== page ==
Jets at Patriots (video). Down judge Jim Mello makes a great goal line call as the ball just breaks the plane for a touchdown.

Mark Schultz
Sun Dec 31 • 1:38 pm EDT

Cold weather precautions

Redskins at Giants (video). The temperature is on the low double-digits today making for cold and miserable conditions. NFL officials have many tricks to stay warm, but multiple layers can make it hard for officials to keep pace on long plays. 

Before a brutally cold game, officials will take extra time to stretch out to stay loose and avoid pulled muscle injuries.

Mark Schultz
Sun Dec 31 • 1:24 pm EDT

Be ready at all times

Packers at Lions (video). The Packers open the game with an onside kick. It is very likely that the Packers’ coaching staff alerted the officials that the onside kick was coming. 


Ben Austro
Sun Dec 31 • 1:07 pm EDT

Today’s officials

Week 17 referee assignments

2017 officiating crews

  • R — #135 Pete Morelli (15th year, 9th as referee)
  • U — #71 Ruben Fowler (6th year)
  • HL — #26 Mark Baltz (23rd year)
  • LJ — #18 Byron Boston (17th year)*
  • FJ — #89 Jon Lucivansky (3rd year)
  • SJ — #95 James Coleman (7th year)*
  • BJ — #75 Rob Vernatchi (8th year)
  • Alternates — Paul King (#121, U from Terry McAuley’s crew), Barry Anderson (#20, FJ from Jeff Triplette’s crew).

*Boston and Coleman are from Walt Anderson’s crew

Ben Austro
Ben Austro
Ben Austro is the editor and founder of Football Zebras and the author of So You Think You Know Football?: The Armchair Ref's Guide to the Official Rules (on sale now)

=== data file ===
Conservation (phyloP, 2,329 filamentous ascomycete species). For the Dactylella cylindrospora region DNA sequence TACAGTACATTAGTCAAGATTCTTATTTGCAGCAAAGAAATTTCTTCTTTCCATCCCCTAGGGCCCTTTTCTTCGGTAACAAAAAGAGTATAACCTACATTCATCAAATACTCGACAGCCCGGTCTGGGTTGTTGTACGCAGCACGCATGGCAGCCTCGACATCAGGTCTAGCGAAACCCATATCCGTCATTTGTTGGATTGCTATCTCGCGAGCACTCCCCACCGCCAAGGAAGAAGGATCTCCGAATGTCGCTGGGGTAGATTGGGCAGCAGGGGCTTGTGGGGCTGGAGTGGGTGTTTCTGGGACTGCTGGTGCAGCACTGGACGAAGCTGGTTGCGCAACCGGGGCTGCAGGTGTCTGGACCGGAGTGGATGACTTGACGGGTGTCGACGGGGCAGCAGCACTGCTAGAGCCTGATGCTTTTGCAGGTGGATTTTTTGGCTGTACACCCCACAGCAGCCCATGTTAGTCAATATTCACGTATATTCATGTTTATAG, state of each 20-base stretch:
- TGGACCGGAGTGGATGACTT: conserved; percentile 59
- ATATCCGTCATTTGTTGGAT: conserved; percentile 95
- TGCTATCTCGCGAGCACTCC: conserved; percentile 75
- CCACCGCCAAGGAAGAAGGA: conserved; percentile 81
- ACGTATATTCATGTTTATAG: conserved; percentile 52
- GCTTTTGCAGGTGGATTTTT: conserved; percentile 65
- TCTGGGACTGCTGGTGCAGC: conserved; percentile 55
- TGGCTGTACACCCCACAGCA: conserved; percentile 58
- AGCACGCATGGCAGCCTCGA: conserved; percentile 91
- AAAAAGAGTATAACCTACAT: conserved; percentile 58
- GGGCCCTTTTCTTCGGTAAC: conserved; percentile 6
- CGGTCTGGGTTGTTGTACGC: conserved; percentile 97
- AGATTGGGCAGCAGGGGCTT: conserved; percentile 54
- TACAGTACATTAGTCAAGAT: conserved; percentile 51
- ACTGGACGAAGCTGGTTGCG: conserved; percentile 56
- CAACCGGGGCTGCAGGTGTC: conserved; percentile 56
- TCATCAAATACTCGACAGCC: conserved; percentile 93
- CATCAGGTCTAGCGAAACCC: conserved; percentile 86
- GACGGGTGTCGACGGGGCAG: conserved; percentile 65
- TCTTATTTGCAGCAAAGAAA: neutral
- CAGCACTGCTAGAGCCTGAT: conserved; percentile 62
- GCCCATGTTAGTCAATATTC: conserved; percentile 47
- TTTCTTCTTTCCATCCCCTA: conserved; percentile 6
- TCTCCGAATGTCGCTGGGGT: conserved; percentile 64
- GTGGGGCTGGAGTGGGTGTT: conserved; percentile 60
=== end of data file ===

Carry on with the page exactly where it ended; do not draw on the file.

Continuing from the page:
5 thoughts on “Live blog: Texans at Ravens

  1. There was an injury timeout for Ed Reed’s injury early in the game. Wasn’t he supposed to sit out the next play?

  2. @JHarry, that would be true if it was just an official timeout. The Ravens then had the option to take a team timeout, which they did. In that case, he can return on the play after the team time out.

  3. I have a question in regards to the Jacoby Muffed punt during todays game of the Texans vs. Ravens.

    After Jacoby Jones tried to catch the ball on the bounce, he muff the punt and then turns to run after the ball. One of the Ravens then tackles him from behind well after the ball is no longer touching Jacoby.

    Is it legal to tackle the returner that doesn’t have the ball but is trying to go after the ball. Seems like that should be some kind of holding?

    Anyboy have any insight?

  4. The Ravens defender gets the benefit of the doubt because Jacoby can be perceived as a ball carrier if the defender does not see the ball. Adding to the perception is that there is no whistle, so the Ravens #29 can easily assume that the play is alive. From our perspective we see the loose ball, but between #29 and the ball is Jacoby Jones.

    The same benefit of the doubt is given to a defensive back who hits a receiver who dropped a pass. If the defensive back is screened, or the receiver starts to move up field before securing the catch, the receiver can be hit without penalty (assuming that there is no other aspect of the play considered unnecessary roughness).

  5. In this game, the replay ref asked for a review on the spot of the ball in the 4th quarter under two minutes left. I really thought this was uncalled for as most spots of balls are arbitrary to begin with. Do you all think this was a bit excessive or completely called for? I don’t question the overturn….but I do question making the call to review to begin with.
    Also, in the history of the NFL review policies has this ever happened before? Has a replay official EVER asked for a review like this before? Is there a place to see a stat like this?
    Thanks for any reply you could help here.
    Ryan Parr

    Founder/CEO Fantasy Games

Comments are closed.